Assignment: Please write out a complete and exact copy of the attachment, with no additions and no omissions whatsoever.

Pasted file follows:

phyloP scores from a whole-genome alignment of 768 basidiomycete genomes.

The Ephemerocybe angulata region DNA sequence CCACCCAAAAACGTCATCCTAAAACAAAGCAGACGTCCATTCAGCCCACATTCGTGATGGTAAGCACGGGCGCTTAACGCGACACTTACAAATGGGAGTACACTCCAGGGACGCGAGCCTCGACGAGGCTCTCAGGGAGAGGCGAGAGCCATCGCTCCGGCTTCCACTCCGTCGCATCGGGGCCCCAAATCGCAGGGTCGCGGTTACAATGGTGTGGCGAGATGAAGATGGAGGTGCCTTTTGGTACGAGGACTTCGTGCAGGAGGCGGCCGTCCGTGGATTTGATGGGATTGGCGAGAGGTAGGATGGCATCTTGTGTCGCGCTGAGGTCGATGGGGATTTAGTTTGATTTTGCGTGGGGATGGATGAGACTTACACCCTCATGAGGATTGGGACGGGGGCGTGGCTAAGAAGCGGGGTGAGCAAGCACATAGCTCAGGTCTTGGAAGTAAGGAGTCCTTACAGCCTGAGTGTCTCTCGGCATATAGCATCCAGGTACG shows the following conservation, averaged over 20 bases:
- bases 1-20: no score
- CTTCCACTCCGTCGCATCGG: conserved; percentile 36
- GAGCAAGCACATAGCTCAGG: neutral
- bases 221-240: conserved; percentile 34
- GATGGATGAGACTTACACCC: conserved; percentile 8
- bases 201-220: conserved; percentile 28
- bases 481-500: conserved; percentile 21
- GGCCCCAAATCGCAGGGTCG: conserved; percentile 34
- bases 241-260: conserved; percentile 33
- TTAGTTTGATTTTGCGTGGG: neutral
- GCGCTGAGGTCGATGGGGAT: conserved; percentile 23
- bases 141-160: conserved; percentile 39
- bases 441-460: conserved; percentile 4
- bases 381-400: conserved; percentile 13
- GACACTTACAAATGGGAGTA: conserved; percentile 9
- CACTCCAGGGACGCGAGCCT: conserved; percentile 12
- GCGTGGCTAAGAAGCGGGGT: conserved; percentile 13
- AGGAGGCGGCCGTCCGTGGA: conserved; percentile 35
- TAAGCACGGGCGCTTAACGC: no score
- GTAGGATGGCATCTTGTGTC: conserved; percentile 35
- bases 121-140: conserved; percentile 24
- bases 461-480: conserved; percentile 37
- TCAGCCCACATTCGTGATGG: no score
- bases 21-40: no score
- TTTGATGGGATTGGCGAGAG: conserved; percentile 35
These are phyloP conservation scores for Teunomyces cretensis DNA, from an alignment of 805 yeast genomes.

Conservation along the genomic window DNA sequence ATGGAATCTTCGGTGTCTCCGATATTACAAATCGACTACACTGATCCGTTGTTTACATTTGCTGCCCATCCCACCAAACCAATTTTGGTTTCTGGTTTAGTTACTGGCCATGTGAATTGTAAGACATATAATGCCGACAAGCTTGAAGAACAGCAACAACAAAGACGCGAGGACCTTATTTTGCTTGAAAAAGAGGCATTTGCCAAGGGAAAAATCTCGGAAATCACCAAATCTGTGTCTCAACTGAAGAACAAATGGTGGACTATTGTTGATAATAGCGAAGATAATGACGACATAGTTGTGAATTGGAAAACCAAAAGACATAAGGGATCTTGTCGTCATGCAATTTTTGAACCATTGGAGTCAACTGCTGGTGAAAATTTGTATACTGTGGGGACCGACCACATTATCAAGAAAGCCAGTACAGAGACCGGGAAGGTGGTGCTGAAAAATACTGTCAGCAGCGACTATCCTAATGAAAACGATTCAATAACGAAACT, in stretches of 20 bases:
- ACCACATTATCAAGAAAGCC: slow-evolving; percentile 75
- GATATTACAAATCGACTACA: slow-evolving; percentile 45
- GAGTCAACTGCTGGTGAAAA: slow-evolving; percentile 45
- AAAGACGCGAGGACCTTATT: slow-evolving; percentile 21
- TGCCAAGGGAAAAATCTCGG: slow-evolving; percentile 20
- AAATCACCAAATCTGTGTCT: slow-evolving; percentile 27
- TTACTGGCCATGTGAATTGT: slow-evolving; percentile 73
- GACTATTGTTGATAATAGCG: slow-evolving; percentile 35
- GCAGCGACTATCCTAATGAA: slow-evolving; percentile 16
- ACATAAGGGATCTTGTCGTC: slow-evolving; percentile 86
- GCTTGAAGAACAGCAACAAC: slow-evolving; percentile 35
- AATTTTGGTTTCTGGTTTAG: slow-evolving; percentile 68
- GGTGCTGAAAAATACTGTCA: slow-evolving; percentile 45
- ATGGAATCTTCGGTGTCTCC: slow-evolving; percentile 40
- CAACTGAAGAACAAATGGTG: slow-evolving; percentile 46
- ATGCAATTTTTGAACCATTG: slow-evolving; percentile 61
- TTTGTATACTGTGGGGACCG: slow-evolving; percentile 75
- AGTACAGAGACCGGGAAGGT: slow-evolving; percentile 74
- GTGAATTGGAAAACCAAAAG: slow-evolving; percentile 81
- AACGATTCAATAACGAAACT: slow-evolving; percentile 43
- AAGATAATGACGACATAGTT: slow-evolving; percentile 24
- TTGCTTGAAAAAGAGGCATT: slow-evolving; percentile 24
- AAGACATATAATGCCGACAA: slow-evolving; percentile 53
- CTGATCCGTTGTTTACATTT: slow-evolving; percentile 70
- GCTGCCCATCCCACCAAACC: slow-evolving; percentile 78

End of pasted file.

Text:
phyloP scores from a whole-genome alignment of 768 basidiomycete genomes.

The Ephemerocybe angulata region DNA sequence CCACCCAAAAACGTCATCCTAAAACAAAGCAGACGTCCATTCAGCCCACATTCGTGATGGTAAGCACGGGCGCTTAACGCGACACTTACAAATGGGAGTACACTCCAGGGACGCGAGCCTCGACGAGGCTCTCAGGGAGAGGCGAGAGCCATCGCTCCGGCTTCCACTCCGTCGCATCGGGGCCCCAAATCGCAGGGTCGCGGTTACAATGGTGTGGCGAGATGAAGATGGAGGTGCCTTTTGGTACGAGGACTTCGTGCAGGAGGCGGCCGTCCGTGGATTTGATGGGATTGGCGAGAGGTAGGATGGCATCTTGTGTCGCGCTGAGGTCGATGGGGATTTAGTTTGATTTTGCGTGGGGATGGATGAGACTTACACCCTCATGAGGATTGGGACGGGGGCGTGGCTAAGAAGCGGGGTGAGCAAGCACATAGCTCAGGTCTTGGAAGTAAGGAGTCCTTACAGCCTGAGTGTCTCTCGGCATATAGCATCCAGGTACG shows the following conservation, averaged over 20 bases:
- bases 1-20: no score
- CTTCCACTCCGTCGCATCGG: conserved; percentile 36
- GAGCAAGCACATAGCTCAGG: neutral
- bases 221-240: conserved; percentile 34
- GATGGATGAGACTTACACCC: conserved; percentile 8
- bases 201-220: conserved; percentile 28
- bases 481-500: conserved; percentile 21
- GGCCCCAAATCGCAGGGTCG: conserved; percentile 34
- bases 241-260: conserved; percentile 33
- TTAGTTTGATTTTGCGTGGG: neutral
- GCGCTGAGGTCGATGGGGAT: conserved; percentile 23
- bases 141-160: conserved; percentile 39
- bases 441-460: conserved; percentile 4
- bases 381-400: conserved; percentile 13
- GACACTTACAAATGGGAGTA: conserved; percentile 9
- CACTCCAGGGACGCGAGCCT: conserved; percentile 12
- GCGTGGCTAAGAAGCGGGGT: conserved; percentile 13
- AGGAGGCGGCCGTCCGTGGA: conserved; percentile 35
- TAAGCACGGGCGCTTAACGC: no score
- GTAGGATGGCATCTTGTGTC: conserved; percentile 35
- bases 121-140: conserved; percentile 24
- bases 461-480: conserved; percentile 37
- TCAGCCCACATTCGTGATGG: no score
- bases 21-40: no score
- TTTGATGGGATTGGCGAGAG: conserved; percentile 35
These are phyloP conservation scores for Teunomyces cretensis DNA, from an alignment of 805 yeast genomes.

Conservation along the genomic window DNA sequence ATGGAATCTTCGGTGTCTCCGATATTACAAATCGACTACACTGATCCGTTGTTTACATTTGCTGCCCATCCCACCAAACCAATTTTGGTTTCTGGTTTAGTTACTGGCCATGTGAATTGTAAGACATATAATGCCGACAAGCTTGAAGAACAGCAACAACAAAGACGCGAGGACCTTATTTTGCTTGAAAAAGAGGCATTTGCCAAGGGAAAAATCTCGGAAATCACCAAATCTGTGTCTCAACTGAAGAACAAATGGTGGACTATTGTTGATAATAGCGAAGATAATGACGACATAGTTGTGAATTGGAAAACCAAAAGACATAAGGGATCTTGTCGTCATGCAATTTTTGAACCATTGGAGTCAACTGCTGGTGAAAATTTGTATACTGTGGGGACCGACCACATTATCAAGAAAGCCAGTACAGAGACCGGGAAGGTGGTGCTGAAAAATACTGTCAGCAGCGACTATCCTAATGAAAACGATTCAATAACGAAACT, in stretches of 20 bases:
- ACCACATTATCAAGAAAGCC: slow-evolving; percentile 75
- GATATTACAAATCGACTACA: slow-evolving; percentile 45
- GAGTCAACTGCTGGTGAAAA: slow-evolving; percentile 45
- AAAGACGCGAGGACCTTATT: slow-evolving; percentile 21
- TGCCAAGGGAAAAATCTCGG: slow-evolving; percentile 20
- AAATCACCAAATCTGTGTCT: slow-evolving; percentile 27
- TTACTGGCCATGTGAATTGT: slow-evolving; percentile 73
- GACTATTGTTGATAATAGCG: slow-evolving; percentile 35
- GCAGCGACTATCCTAATGAA: slow-evolving; percentile 16
- ACATAAGGGATCTTGTCGTC: slow-evolving; percentile 86
- GCTTGAAGAACAGCAACAAC: slow-evolving; percentile 35
- AATTTTGGTTTCTGGTTTAG: slow-evolving; percentile 68
- GGTGCTGAAAAATACTGTCA: slow-evolving; percentile 45
- ATGGAATCTTCGGTGTCTCC: slow-evolving; percentile 40
- CAACTGAAGAACAAATGGTG: slow-evolving; percentile 46
- ATGCAATTTTTGAACCATTG: slow-evolving; percentile 61
- TTTGTATACTGTGGGGACCG: slow-evolving; percentile 75
- AGTACAGAGACCGGGAAGGT: slow-evolving; percentile 74
- GTGAATTGGAAAACCAAAAG: slow-evolving; percentile 81
- AACGATTCAATAACGAAACT: slow-evolving; percentile 43
- AAGATAATGACGACATAGTT: slow-evolving; percentile 24
- TTGCTTGAAAAAGAGGCATT: slow-evolving; percentile 24
- AAGACATATAATGCCGACAA: slow-evolving; percentile 53
- CTGATCCGTTGTTTACATTT: slow-evolving; percentile 70
- GCTGCCCATCCCACCAAACC: slow-evolving; percentile 78